TV ACR – digital’s missing piece

Digital ads under the spotlight

Last year Marc Pritchard, Procter & Gamble’s chief brand officer and marketer, made a startling demand – that the advertising industry clean up the digital media ecosystem or face losing millions of dollars in revenue from brands like P&G. Problems inherent in digital advertising, such as difficulties with ad fraud and brand safety, had elicited this castigation and Pritchard challenged the industry to drastically step up its game and prove the value and safety of digital. Since that inflection point, hard work has been done to move forward on the issues highlighted. However, while security of brand placement and media validity have been focused on, digital still suffers from a lack of receptivity from consumers as indicated by the prevalence of ad-blocking. One might argue that the problem resides in the fact that, with digital, advertisers just go where the consumers are, but not in a way that ensures impact is greatest. People don’t want to stand to have their surfing interrupted by ads. Pritchard himself highlighted this problem at DMexco last year: “Bottom line, it is time for marketers and tech companies to solve the problem of annoying ads and make the ad experience better for consumers”. Digital display media can often be a jarring addition to content someone is trying to view without distraction. Simply put, the person is not primed to be receptive. In addition, digital media can also lack context in terms of attribution. Ascertaining its influence compared to TV, for example, can be difficult when there’s a disconnect in measurability between the two in terms of a consumer’s path-to-purchase. This can only hinder advertisers’ efforts to make sure they are targeting the right people, with the right message, at the right time and place.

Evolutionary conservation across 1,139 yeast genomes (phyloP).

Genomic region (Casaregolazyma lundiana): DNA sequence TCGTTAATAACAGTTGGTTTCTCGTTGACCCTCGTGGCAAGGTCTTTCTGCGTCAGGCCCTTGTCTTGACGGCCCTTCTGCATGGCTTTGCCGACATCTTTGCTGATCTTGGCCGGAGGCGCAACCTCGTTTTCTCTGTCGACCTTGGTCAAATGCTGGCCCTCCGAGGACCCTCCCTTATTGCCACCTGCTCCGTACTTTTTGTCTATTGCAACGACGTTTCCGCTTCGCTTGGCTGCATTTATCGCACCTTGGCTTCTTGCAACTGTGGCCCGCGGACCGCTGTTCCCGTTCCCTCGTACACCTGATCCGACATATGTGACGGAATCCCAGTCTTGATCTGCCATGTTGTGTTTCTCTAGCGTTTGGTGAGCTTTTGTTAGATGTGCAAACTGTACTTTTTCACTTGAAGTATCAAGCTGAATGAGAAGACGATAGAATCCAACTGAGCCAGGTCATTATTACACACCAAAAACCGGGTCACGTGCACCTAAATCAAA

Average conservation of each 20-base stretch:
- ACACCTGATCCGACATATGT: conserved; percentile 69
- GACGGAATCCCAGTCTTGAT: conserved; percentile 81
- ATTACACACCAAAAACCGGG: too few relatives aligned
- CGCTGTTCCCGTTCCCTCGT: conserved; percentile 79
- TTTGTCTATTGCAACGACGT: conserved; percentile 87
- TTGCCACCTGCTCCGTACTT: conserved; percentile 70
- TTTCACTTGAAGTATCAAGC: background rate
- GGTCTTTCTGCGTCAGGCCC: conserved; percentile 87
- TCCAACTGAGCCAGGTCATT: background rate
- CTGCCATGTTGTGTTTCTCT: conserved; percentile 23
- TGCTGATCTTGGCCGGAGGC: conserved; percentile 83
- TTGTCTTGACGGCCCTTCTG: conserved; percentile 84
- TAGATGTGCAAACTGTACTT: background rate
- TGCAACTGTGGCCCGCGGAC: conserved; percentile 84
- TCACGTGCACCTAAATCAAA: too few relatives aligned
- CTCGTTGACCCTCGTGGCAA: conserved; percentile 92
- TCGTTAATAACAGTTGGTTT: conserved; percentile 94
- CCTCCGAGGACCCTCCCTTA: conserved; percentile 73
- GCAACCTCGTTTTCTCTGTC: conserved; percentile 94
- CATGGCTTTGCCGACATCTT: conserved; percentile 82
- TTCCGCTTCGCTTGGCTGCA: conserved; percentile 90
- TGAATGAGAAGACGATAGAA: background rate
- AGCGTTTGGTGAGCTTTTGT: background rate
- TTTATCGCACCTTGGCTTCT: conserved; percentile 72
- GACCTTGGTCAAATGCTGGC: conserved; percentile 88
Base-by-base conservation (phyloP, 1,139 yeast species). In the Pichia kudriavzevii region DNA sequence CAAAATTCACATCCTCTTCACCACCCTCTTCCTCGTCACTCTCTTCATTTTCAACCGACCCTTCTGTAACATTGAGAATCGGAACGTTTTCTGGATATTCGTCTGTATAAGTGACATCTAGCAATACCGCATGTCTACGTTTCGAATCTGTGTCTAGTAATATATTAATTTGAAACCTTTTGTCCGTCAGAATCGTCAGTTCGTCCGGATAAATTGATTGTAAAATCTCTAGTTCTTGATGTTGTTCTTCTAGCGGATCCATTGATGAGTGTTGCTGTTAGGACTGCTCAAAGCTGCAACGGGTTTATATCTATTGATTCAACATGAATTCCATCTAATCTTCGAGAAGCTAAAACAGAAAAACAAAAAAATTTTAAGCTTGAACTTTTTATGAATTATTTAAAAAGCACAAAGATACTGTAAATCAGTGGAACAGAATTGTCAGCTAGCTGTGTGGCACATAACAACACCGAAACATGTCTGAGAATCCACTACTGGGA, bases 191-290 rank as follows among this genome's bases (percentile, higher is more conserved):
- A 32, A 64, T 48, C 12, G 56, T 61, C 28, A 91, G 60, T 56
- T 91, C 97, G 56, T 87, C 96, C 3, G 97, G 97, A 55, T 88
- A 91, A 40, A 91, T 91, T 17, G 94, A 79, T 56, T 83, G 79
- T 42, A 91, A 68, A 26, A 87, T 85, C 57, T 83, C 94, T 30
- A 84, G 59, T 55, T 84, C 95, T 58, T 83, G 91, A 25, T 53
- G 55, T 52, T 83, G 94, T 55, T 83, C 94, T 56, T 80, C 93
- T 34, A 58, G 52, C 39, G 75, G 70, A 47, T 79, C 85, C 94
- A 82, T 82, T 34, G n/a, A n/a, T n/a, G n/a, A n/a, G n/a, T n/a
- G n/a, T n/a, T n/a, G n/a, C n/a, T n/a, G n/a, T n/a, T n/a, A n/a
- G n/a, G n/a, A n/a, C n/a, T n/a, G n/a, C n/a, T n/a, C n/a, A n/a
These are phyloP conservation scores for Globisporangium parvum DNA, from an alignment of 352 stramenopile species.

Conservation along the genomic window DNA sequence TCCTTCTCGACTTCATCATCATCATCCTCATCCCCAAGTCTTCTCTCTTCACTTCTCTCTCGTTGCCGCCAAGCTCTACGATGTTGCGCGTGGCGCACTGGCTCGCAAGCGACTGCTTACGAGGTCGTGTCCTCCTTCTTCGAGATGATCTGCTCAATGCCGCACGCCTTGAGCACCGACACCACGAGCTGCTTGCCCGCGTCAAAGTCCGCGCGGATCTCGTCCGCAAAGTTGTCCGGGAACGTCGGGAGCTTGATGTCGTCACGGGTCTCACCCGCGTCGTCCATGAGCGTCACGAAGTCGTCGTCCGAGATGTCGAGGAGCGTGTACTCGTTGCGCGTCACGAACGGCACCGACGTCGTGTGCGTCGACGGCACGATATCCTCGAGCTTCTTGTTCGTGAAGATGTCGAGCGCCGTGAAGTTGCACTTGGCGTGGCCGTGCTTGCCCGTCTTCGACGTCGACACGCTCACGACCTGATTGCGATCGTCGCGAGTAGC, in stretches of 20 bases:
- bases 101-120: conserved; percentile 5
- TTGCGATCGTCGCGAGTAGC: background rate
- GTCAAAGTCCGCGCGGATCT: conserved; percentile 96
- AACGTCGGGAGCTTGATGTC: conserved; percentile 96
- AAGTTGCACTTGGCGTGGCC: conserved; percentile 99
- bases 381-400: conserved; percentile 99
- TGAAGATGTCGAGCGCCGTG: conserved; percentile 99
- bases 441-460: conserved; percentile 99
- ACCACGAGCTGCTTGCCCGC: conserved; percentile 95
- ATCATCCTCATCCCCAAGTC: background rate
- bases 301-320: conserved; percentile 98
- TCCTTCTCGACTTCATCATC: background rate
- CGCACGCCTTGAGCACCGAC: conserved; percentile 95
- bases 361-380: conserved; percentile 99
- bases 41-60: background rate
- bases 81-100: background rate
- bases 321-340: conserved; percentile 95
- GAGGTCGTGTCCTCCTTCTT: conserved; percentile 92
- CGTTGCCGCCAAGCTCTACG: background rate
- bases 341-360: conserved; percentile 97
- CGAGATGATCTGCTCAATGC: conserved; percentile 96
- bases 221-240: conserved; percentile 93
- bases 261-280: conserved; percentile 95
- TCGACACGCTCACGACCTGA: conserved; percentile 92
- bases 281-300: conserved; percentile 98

TV ACR: solving for receptivity

So how do brands solve the issues surrounding receptivity? This is where automated content recognition (ACR) technology in TVs is having a huge effect. TV ACR tech, built into millions of Smart TVs across the US, allows brands to understand what content people are actually watching (e.g. whether an ad was seen or not). This, along with being able to anonymously profile device ownership means advertisers can integrate their cross-platform campaigns in an extremely potent way. Viewers of certain TV content can be primed through the emotive power of that medium and then be retargeted online while in a much more receptive state of mind. A study conducted by the Advertising Research Foundation found that the combination of TV+Digital proved strongest in terms of generating ROI for brands, largely due to this ‘priming’ effect.

To boot, being able to link the two platforms means brands can more deterministically explore how both influence subsequent consumer behaviour. Advertisers can jettison old methods of measurement (such as panels) where purchase attribution is concerned, for instance, and instead turn to behavioural models based on a combination of Smart TV, mobile and purchase analytics. In short, they can see for themselves how consumers behave, not simply how they say they do. Accuracy and scale of measurement improves greatly as a result.

To sum up, digital has been asked some serious questions in the recent past and the industry continues to battle to make the kind of progress required by people like Marc Pritchard. However, there are real innovations occurring which are providing a tailwind – not least of all TV ACR technology, which is proving to be an extremely valuable piece of the digital puzzle.

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